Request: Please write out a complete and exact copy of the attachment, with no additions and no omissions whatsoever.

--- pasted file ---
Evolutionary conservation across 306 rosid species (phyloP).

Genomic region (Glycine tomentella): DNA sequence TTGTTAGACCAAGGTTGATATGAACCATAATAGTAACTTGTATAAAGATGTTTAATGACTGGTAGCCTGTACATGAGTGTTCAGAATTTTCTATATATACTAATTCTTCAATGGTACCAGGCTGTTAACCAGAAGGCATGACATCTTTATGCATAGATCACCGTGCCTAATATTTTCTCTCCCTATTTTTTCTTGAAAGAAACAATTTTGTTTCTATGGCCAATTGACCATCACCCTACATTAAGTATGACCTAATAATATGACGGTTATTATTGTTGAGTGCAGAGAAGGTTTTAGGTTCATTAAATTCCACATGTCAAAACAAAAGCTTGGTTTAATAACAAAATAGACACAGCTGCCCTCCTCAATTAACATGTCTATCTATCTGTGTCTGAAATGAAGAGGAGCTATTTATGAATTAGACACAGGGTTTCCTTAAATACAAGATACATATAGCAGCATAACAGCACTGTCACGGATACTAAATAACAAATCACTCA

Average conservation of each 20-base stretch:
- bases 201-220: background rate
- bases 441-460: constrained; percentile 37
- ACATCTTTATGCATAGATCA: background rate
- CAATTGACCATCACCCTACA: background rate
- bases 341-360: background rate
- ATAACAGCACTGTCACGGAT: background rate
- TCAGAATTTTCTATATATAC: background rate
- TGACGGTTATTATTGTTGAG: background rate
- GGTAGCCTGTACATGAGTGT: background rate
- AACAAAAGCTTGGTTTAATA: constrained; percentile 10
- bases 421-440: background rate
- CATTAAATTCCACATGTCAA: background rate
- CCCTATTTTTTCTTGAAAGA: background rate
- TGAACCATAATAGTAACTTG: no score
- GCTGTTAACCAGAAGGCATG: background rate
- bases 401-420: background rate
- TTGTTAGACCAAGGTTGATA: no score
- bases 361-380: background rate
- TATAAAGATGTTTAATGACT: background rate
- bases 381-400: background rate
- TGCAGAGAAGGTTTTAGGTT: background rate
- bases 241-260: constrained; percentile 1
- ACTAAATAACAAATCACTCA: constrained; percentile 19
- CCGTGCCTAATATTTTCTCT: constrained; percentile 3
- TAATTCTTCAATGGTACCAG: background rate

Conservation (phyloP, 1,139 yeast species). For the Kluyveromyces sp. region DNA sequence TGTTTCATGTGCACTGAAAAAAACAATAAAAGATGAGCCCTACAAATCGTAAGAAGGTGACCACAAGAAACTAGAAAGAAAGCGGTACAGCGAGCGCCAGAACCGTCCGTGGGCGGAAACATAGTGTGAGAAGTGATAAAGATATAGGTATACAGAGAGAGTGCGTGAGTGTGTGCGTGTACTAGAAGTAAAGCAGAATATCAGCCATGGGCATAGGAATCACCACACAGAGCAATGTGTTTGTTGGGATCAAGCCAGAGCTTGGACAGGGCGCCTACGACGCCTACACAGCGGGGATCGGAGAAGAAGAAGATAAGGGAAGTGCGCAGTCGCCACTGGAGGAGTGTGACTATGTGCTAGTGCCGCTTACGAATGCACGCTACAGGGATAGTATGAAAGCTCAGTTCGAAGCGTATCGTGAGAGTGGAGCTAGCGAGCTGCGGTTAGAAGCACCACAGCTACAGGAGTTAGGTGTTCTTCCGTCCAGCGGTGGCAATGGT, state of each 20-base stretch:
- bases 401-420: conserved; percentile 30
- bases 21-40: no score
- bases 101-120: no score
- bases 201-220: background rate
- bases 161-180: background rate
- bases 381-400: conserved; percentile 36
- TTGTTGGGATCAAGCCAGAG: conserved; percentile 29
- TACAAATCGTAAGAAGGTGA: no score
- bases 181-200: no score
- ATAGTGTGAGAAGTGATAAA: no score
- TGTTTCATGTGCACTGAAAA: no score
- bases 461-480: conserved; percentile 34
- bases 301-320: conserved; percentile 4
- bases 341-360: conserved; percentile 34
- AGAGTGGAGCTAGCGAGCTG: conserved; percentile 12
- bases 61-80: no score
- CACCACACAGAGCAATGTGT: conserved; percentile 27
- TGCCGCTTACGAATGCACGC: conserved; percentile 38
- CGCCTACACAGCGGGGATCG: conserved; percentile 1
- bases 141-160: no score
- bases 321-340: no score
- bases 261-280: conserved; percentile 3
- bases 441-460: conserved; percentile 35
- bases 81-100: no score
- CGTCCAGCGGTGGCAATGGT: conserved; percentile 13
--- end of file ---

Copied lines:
Evolutionary conservation across 306 rosid species (phyloP).

Genomic region (Glycine tomentella): DNA sequence TTGTTAGACCAAGGTTGATATGAACCATAATAGTAACTTGTATAAAGATGTTTAATGACTGGTAGCCTGTACATGAGTGTTCAGAATTTTCTATATATACTAATTCTTCAATGGTACCAGGCTGTTAACCAGAAGGCATGACATCTTTATGCATAGATCACCGTGCCTAATATTTTCTCTCCCTATTTTTTCTTGAAAGAAACAATTTTGTTTCTATGGCCAATTGACCATCACCCTACATTAAGTATGACCTAATAATATGACGGTTATTATTGTTGAGTGCAGAGAAGGTTTTAGGTTCATTAAATTCCACATGTCAAAACAAAAGCTTGGTTTAATAACAAAATAGACACAGCTGCCCTCCTCAATTAACATGTCTATCTATCTGTGTCTGAAATGAAGAGGAGCTATTTATGAATTAGACACAGGGTTTCCTTAAATACAAGATACATATAGCAGCATAACAGCACTGTCACGGATACTAAATAACAAATCACTCA

Average conservation of each 20-base stretch:
- bases 201-220: background rate
- bases 441-460: constrained; percentile 37
- ACATCTTTATGCATAGATCA: background rate
- CAATTGACCATCACCCTACA: background rate
- bases 341-360: background rate
- ATAACAGCACTGTCACGGAT: background rate
- TCAGAATTTTCTATATATAC: background rate
- TGACGGTTATTATTGTTGAG: background rate
- GGTAGCCTGTACATGAGTGT: background rate
- AACAAAAGCTTGGTTTAATA: constrained; percentile 10
- bases 421-440: background rate
- CATTAAATTCCACATGTCAA: background rate
- CCCTATTTTTTCTTGAAAGA: background rate
- TGAACCATAATAGTAACTTG: no score
- GCTGTTAACCAGAAGGCATG: background rate
- bases 401-420: background rate
- TTGTTAGACCAAGGTTGATA: no score
- bases 361-380: background rate
- TATAAAGATGTTTAATGACT: background rate
- bases 381-400: background rate
- TGCAGAGAAGGTTTTAGGTT: background rate
- bases 241-260: constrained; percentile 1
- ACTAAATAACAAATCACTCA: constrained; percentile 19
- CCGTGCCTAATATTTTCTCT: constrained; percentile 3
- TAATTCTTCAATGGTACCAG: background rate

Conservation (phyloP, 1,139 yeast species). For the Kluyveromyces sp. region DNA sequence TGTTTCATGTGCACTGAAAAAAACAATAAAAGATGAGCCCTACAAATCGTAAGAAGGTGACCACAAGAAACTAGAAAGAAAGCGGTACAGCGAGCGCCAGAACCGTCCGTGGGCGGAAACATAGTGTGAGAAGTGATAAAGATATAGGTATACAGAGAGAGTGCGTGAGTGTGTGCGTGTACTAGAAGTAAAGCAGAATATCAGCCATGGGCATAGGAATCACCACACAGAGCAATGTGTTTGTTGGGATCAAGCCAGAGCTTGGACAGGGCGCCTACGACGCCTACACAGCGGGGATCGGAGAAGAAGAAGATAAGGGAAGTGCGCAGTCGCCACTGGAGGAGTGTGACTATGTGCTAGTGCCGCTTACGAATGCACGCTACAGGGATAGTATGAAAGCTCAGTTCGAAGCGTATCGTGAGAGTGGAGCTAGCGAGCTGCGGTTAGAAGCACCACAGCTACAGGAGTTAGGTGTTCTTCCGTCCAGCGGTGGCAATGGT, state of each 20-base stretch:
- bases 401-420: conserved; percentile 30
- bases 21-40: no score
- bases 101-120: no score
- bases 201-220: background rate
- bases 161-180: background rate
- bases 381-400: conserved; percentile 36
- TTGTTGGGATCAAGCCAGAG: conserved; percentile 29
- TACAAATCGTAAGAAGGTGA: no score
- bases 181-200: no score
- ATAGTGTGAGAAGTGATAAA: no score
- TGTTTCATGTGCACTGAAAA: no score
- bases 461-480: conserved; percentile 34
- bases 301-320: conserved; percentile 4
- bases 341-360: conserved; percentile 34
- AGAGTGGAGCTAGCGAGCTG: conserved; percentile 12
- bases 61-80: no score
- CACCACACAGAGCAATGTGT: conserved; percentile 27
- TGCCGCTTACGAATGCACGC: conserved; percentile 38
- CGCCTACACAGCGGGGATCG: conserved; percentile 1
- bases 141-160: no score
- bases 321-340: no score
- bases 261-280: conserved; percentile 3
- bases 441-460: conserved; percentile 35
- bases 81-100: no score
- CGTCCAGCGGTGGCAATGGT: conserved; percentile 13